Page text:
Chancellor facing criticism from left and right

6th December 2012

 

Mindful Money brings you a round up of what the papers and magazines are saying about George Osborne’s Autumn Statement and the state of the British economy. The reviews are not good, and mix criticism with warnings for the future from both left and right.

 

In the Guardian economics editor Larry Elliott is ever faithful in his opposition to the Chancellor’s strategy.

“Osborne's excuse for the late arrival of the train at its deficit-free destination is that he inherited some clapped-out rolling stock and that exports have been hit by problems in the eurozone, the US and China. This all sounds wearyingly familiar to the long-suffering public, rightly cynical about those who seek to explain away failure by talking about leaves on the line or the wrong kind of snow.”

In the Telegraph, Jeremy Warner suggests that it is the Coalition government which is stymieing the adoption of a bolder strategy.

“The compromises of coalition government prevent the kind of radical, supply-side, tax-cutting agenda that might stand some chance of breaking the mould. What we seem to have is a kind of “New Labour-lite” approach to government in which the Treasury constantly shrinks away from what really needs to be done.”

In the Spectator magazine’s excellent Coffee House blog, Isabel Hardman notes a political problem for the Chancellor is the UK loses its rating.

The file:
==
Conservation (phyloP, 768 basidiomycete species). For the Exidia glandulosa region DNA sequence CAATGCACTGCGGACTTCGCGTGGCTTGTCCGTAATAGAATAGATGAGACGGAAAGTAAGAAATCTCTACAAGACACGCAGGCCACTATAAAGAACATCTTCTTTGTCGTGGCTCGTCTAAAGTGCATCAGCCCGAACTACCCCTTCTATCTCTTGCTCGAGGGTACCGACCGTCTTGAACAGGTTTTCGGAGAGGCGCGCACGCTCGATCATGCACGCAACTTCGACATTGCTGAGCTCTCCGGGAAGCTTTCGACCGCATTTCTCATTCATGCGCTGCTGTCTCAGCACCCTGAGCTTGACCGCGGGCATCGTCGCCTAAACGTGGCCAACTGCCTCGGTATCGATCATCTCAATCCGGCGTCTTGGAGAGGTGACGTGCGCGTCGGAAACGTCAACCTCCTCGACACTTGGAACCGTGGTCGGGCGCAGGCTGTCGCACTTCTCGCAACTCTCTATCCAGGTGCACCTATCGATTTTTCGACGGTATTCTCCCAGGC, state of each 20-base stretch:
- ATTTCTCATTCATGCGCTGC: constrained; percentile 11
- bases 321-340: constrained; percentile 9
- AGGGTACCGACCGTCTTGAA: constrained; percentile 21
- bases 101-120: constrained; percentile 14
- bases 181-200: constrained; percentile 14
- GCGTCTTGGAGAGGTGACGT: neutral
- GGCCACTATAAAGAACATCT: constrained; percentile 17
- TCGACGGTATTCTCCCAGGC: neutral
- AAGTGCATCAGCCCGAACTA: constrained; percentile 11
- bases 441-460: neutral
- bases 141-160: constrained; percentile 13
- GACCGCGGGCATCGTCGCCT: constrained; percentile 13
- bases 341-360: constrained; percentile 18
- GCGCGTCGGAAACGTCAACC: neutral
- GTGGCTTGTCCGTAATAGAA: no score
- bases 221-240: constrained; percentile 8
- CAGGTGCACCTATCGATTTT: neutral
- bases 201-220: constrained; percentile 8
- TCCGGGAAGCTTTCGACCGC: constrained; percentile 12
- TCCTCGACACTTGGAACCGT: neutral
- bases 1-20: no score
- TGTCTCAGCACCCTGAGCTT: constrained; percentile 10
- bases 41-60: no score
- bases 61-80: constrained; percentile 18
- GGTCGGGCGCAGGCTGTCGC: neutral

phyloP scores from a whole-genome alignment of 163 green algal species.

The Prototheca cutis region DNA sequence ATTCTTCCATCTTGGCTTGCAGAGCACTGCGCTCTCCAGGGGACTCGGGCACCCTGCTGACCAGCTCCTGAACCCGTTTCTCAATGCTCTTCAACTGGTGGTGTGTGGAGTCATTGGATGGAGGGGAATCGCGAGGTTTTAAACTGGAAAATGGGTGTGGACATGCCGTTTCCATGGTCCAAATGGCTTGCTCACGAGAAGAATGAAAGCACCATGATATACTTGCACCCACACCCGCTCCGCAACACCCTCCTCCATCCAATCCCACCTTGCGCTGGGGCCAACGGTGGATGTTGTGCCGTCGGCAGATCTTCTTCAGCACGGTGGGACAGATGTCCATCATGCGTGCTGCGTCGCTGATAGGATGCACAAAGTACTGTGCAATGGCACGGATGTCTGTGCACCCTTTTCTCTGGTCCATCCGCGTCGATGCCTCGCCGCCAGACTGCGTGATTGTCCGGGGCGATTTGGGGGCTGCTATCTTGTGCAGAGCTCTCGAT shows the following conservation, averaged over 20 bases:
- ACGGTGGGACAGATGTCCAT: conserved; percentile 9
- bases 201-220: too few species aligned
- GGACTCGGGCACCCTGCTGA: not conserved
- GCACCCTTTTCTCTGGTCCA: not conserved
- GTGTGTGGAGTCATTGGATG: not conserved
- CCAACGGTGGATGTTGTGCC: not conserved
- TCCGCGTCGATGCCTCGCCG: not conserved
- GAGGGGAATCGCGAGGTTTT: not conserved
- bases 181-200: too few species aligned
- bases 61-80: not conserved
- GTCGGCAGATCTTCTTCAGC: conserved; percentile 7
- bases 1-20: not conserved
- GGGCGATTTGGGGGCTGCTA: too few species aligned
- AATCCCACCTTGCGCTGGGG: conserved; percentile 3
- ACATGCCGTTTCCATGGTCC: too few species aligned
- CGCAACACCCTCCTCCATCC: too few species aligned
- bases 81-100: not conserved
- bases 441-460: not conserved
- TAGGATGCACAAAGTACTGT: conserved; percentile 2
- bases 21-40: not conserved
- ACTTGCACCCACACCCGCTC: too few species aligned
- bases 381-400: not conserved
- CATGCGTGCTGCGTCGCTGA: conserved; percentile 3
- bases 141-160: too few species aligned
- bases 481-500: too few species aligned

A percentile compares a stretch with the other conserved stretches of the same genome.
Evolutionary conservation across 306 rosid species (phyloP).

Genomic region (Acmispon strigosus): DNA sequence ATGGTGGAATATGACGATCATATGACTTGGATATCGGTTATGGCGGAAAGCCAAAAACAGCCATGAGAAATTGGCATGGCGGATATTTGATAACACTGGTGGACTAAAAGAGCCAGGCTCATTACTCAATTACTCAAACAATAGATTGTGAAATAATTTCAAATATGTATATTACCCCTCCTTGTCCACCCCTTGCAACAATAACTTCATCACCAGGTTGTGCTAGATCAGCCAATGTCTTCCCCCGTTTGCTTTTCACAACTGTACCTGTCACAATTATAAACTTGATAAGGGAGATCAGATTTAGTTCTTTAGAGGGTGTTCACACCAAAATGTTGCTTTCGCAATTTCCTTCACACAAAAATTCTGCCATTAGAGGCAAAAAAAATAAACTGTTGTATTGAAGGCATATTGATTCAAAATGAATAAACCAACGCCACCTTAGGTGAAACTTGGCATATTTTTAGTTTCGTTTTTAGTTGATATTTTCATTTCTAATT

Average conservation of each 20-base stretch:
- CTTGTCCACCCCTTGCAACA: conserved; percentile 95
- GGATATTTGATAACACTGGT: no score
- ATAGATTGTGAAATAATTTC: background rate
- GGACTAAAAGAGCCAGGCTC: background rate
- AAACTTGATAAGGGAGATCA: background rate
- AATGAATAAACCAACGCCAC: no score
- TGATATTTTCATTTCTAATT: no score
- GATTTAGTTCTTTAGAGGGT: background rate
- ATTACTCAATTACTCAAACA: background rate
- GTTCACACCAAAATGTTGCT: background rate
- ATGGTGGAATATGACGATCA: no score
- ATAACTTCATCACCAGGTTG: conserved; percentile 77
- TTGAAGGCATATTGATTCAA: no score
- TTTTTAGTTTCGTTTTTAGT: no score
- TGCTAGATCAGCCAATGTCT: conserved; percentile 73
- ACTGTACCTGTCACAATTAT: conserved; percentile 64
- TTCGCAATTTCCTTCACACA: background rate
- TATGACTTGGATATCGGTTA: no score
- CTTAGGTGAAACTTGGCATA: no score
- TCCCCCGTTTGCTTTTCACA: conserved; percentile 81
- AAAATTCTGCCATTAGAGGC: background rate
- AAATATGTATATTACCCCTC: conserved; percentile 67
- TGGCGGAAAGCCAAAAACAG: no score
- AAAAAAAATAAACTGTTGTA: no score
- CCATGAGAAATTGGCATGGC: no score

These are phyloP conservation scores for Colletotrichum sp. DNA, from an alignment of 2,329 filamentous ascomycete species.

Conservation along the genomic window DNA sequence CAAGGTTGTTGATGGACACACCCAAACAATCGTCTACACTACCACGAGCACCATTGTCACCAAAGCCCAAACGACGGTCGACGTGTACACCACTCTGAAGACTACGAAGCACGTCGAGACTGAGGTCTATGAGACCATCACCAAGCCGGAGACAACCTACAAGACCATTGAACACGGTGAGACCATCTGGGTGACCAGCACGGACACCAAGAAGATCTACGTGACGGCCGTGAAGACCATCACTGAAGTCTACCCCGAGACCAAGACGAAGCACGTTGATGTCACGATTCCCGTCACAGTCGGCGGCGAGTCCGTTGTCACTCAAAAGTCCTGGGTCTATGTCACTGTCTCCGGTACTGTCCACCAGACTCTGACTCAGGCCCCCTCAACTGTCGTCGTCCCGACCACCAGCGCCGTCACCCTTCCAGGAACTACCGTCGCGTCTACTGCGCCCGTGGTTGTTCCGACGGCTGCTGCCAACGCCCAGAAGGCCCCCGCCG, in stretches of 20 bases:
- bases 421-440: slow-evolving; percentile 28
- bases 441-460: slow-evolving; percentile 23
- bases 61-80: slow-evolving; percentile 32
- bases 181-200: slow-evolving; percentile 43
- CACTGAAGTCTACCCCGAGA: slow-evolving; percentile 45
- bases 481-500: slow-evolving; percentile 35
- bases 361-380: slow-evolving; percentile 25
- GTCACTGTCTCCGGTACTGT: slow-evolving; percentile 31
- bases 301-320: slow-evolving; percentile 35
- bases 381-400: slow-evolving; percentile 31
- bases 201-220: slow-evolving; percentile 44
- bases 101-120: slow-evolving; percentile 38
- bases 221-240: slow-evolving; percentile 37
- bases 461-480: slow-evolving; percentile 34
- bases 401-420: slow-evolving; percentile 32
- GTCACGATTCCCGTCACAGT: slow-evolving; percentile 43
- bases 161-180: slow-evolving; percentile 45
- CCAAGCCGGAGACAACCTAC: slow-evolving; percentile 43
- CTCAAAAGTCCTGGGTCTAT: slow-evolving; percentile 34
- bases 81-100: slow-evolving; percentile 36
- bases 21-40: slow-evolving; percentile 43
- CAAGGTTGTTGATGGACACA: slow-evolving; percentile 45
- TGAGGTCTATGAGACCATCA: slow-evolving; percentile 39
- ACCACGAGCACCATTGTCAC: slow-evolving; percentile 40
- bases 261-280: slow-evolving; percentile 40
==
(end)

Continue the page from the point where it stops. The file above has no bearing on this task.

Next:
“Ratings agencies aren’t the be-all-and-end-all by any means, and Osborne could quite easily point to just how wrong they were before the crash, giving collateralised debt obligations high ratings. But the problem is that the Chancellor tends to wheel out their approval to shore up his own position, pointing to the UK’s AAA rating as a sign that he is pursuing the right economic policy.”

Jumping over the political fence to the New Statesman , its leader column is also in critical mode, although interestingly it agrees with the Telegraph’s Warner on tax cuts.

With a genuine strategy for growth, including the establishment of a National Investment Bank, a major house-building programme and significant tax cuts, the UK could recover. But as long as Mr Osborne’s destructive reign continues, it will become ever harder to do so.”

Across the pond, in the Wall Street Journal’s Heard on the Street column Simon Nixon is worried about the deficit and the fact it will soon rival those in the eurozone.

“Mr. Osborne is still taking a big gamble. Even if the economy grows in line with the OBR's new, more sober forecast, the U.K. will be running a bigger budget deficit than any euro-crisis country by 2014 and will still be running a deficit of 1.8% of GDP in 2018. And if Mr. Osborne's judgment on what ails the U.K. economy turns out to be wrong, his strategy will have been comprehensively derailed.”

North of the Border and the Scotsman is pleased with an extra £331m for capital projects. But it quotes Scottish finance minister and SNP MSP John Swinney saying: "After two and a half years in office the Chancellor has finally heeded Scotland's calls to boost capital spending. The steps he has taken are welcome but they only take us half way towards common sense in terms of investment and there is still a lack of a coherent plan to return the economy to growth.”

Finally in the Daily Mail, James Coney asks why pensions have to bear the brunt of cuts.

“The message that this Government keeps reinforcing is that savers’ nest eggs are fair game when it comes to getting the economy back on track.”

 

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